Review: The Mark of the Dragonfly by Jaleigh Johnson

May 21, 2014 4 stars, Book Review 24 ★★★★

Review: The Mark of the Dragonfly by Jaleigh JohnsonThe Mark of the Dragonfly by Jaleigh Johnson
Series: The Mark of the Dragonfly #1
Published by Delacorte Books for Young Readers on March 25, 2014
Genres: Fantasy, Middle Grade & Childrens
Pages: 400
Format: eARC
Source: Publisher
Goodreads
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Fans of The City of Ember will love The Mark of the Dragonfly, an adventure story set in a magical world that is both exciting and dangerous.
   Piper has never seen the Mark of the Dragonfly until she finds the girl amid the wreckage of a caravan in the Meteor Fields.
   The girl doesn't remember a thing about her life, but the intricate tattoo on her arm is proof that she's from the Dragonfly Territories and that she's protected by the king. Which means a reward for Piper if she can get the girl home.
   The one sure way to the Territories is the 401, a great old beauty of a train. But a ticket costs more coin than Piper could make in a year. And stowing away is a difficult prospect--everyone knows that getting past the peculiar green-eyed boy who stands guard is nearly impossible.
   Life for Piper just turned dangerous. A little bit magical. And very exciting, if she can manage to survive the journey.

four-stars

The Mark of the Dragonfly by Jaleigh Johnson is an enjoyable read, light on the steampunk and heavy on emotions. Piper is a 13 year old orphan who will steal your heart with her courage and astound you with her bravery. This is not surprising considering that the main characters are all 13 and under. It is at it’s heart a children’s book, but like the Harry Potter Series this is worth a read. Jaleigh Johnson does an excellent job setting up an interesting world where meteor storms bring debris from other places, and the people who populate this world called Solace are wrapped up in exploration, war and hard scrabble living. The Mark of the Dragonfly has enough elements of steampunk that I would consider it to fall under this genre. Enter Piper, our main character.

Piper is an orphan who lives in a scrap town, Scrap Town 16 to be exact. Scrap towns have evolved around an area where there are regular meteor strikes. The people who live in them are called scrappers, and they work hard to salvage and repair things that have survived the impact of the meteors. The goal is to find something very valuable to move into the cities and live like the rich people do. There is a classic rich/poor schism throughout the story. The rich are extremely rich and well off, and they are disinterested in the lives of the poor who are extremely poor and struggling just to exist. Piper is an orphan, her father died while working in a factory that produces the airships and other exploration vehicles King Aron requires. Piper is angry with the King for having these dirty factories which spew toxic smoke and cost her father his life because of the poor working conditions. No OSHA there, people! In the past, Piper supplemented her and her fathers income by tinkering and fixing machines. After her father’s death about 2 years prior to the start of the story, she supported herself as a machinist. She has a special touch with machines that she slowly discovers throughout the book. She is courageous, smart, tenacious and all-over lovable.  I don’t say that because I love her name, which happens to be my daughter’s name as well ;)… but because it is true. Here is a quote which I think illustrates her perfectly.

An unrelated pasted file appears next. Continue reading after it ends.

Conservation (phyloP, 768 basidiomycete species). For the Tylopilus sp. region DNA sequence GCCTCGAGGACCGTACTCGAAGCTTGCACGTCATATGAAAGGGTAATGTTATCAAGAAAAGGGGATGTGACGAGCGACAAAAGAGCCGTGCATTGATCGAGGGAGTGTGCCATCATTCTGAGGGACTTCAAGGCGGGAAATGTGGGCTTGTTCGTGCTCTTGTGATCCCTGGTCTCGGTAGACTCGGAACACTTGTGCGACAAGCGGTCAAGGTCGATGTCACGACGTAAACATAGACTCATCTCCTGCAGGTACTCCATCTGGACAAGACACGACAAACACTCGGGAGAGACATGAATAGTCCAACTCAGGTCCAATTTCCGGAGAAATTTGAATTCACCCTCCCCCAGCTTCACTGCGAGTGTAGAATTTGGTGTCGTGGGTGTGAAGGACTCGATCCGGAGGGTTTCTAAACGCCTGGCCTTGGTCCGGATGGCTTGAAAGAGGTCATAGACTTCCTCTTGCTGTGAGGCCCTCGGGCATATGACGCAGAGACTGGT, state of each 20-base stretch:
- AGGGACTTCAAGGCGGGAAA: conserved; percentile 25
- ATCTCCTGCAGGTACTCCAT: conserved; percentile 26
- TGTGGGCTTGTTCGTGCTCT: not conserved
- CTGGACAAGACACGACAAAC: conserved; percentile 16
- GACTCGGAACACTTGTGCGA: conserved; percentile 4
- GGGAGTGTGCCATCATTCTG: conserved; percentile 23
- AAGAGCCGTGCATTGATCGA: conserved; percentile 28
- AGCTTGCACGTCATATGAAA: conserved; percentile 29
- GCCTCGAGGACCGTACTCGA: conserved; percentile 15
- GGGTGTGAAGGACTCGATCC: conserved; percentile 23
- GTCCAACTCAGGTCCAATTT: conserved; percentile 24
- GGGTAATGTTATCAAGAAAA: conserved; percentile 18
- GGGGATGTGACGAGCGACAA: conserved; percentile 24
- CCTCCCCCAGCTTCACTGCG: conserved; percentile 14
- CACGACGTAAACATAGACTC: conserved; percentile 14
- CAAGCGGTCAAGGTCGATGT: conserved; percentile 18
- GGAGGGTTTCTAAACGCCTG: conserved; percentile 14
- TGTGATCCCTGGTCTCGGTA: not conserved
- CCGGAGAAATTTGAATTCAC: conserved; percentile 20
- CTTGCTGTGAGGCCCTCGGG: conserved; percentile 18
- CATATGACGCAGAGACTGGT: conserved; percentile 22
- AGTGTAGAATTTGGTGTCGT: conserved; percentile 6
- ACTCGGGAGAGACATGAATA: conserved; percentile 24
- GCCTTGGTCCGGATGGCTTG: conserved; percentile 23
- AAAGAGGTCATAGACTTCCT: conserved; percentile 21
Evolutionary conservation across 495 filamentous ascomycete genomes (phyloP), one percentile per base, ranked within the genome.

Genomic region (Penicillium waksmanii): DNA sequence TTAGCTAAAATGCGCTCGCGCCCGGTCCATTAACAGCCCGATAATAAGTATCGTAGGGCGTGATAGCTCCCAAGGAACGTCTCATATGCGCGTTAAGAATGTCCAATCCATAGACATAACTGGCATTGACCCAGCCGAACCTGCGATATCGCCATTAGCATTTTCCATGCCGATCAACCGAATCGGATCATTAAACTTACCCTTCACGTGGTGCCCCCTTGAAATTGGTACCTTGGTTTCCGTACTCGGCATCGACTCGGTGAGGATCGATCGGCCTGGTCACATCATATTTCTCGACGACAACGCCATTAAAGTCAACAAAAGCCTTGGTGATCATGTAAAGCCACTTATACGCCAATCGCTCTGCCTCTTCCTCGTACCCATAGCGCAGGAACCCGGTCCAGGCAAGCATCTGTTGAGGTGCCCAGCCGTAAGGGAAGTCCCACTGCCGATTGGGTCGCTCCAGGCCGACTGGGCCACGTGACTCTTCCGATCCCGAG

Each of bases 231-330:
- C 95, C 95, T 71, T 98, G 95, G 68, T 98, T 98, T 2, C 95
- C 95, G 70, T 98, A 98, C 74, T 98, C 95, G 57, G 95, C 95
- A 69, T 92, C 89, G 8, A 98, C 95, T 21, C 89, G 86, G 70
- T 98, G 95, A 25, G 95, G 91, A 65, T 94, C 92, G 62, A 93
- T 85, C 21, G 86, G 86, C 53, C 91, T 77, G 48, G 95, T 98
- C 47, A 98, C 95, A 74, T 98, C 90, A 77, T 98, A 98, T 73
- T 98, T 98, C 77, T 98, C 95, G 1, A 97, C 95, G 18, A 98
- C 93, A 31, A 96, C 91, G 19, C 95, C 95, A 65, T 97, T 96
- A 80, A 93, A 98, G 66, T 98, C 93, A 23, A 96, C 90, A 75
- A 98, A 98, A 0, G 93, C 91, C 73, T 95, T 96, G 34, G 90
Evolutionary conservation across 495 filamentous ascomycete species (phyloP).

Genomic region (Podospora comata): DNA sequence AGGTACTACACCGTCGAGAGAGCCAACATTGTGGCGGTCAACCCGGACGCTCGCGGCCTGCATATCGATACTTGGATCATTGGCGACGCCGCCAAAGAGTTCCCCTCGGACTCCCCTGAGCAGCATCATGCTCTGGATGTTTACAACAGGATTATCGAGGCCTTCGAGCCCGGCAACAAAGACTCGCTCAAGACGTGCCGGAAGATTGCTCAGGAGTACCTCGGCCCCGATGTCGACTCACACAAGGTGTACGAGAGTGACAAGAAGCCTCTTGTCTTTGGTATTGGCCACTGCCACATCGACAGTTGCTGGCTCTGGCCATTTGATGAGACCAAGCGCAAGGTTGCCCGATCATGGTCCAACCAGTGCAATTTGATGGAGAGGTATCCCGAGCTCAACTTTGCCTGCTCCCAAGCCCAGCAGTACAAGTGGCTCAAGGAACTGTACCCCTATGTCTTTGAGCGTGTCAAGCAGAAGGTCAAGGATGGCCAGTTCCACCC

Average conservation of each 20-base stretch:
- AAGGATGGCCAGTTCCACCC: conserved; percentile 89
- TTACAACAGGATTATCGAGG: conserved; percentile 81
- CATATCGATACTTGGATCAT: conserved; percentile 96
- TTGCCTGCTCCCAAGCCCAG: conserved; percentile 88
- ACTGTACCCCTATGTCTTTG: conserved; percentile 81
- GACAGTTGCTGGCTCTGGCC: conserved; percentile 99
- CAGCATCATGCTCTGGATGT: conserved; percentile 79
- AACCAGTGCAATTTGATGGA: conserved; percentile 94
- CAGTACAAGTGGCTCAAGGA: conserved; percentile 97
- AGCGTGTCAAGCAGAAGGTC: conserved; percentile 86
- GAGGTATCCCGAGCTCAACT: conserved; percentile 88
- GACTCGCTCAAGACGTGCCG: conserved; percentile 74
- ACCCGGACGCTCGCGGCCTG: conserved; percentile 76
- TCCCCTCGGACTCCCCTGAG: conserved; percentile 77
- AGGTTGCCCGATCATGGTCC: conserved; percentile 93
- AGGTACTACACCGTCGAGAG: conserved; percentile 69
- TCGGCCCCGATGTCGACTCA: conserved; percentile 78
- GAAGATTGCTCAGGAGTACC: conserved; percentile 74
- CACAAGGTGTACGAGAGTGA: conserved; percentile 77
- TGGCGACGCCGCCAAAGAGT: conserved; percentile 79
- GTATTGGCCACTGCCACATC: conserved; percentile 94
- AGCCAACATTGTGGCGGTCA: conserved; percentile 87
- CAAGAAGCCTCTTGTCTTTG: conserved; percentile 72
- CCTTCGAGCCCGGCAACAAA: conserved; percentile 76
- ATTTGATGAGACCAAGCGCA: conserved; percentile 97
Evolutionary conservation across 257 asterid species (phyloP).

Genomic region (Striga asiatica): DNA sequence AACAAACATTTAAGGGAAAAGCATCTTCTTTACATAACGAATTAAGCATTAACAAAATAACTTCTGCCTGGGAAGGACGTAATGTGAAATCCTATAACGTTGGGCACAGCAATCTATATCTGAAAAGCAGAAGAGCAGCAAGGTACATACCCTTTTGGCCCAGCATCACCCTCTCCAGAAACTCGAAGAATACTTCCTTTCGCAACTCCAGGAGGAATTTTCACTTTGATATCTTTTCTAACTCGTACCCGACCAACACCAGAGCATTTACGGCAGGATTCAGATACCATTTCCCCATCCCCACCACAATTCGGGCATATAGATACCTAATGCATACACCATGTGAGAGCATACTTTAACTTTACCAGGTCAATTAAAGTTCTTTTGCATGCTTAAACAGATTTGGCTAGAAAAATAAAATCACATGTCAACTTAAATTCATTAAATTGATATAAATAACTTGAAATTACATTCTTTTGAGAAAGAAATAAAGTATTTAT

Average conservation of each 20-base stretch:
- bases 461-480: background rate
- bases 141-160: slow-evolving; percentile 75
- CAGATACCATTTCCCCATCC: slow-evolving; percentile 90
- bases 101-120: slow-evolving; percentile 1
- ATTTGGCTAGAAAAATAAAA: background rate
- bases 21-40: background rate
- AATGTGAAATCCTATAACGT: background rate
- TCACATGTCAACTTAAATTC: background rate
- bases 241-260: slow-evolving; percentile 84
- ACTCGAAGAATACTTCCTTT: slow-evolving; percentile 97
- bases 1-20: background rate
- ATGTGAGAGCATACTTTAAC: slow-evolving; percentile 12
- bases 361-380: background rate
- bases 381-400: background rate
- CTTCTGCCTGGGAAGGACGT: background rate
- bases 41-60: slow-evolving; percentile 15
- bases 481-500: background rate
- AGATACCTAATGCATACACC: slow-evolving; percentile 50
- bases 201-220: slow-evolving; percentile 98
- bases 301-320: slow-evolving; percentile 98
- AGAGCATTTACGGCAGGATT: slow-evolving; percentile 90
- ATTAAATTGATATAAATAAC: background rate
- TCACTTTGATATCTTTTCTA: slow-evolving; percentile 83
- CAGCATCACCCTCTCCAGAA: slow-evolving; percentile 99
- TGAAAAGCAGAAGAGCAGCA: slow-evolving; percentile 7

…it’s all right to be afraid, but you can’t let that stop you from doing what you have to do.  I’ve never seen you put that incredible brain to work under pressure, and I have faith in you.  We can do this .  – Piper

This quote represents her personality well, and throughout the book she overcomes many obstacles even though she is quaking in her boots. I can only hope that my Piper will show the same resilience and adaptability. Piper takes what she is given, and she manages to make it work out over and over.  In the quote above she is speaking about Anna, a mysterious girl that changes Piper’s world forever.

Anna is younger than Piper and there is an immediate connection between the two. Piper rescues her from the splinters of a caravan that was hit by a meteor. She sees an intricate dragonfly tattoo, which means that Anna is under the protection of Kind Aron, whom she blames for her father’s death. Piper sets off with Anna to return her home and hopefully collect a reward which will help her leave her scrap town forever. A large part of the story involves Piper’s internal debate about leaving her home and the people there she has loved.  Anna turns out be be a chatty girl with strange memories that slowly return and almost encyclopedic knowledge of random information.  I knew that I liked Anna, and something she said correlates with something I feel to be true about myself.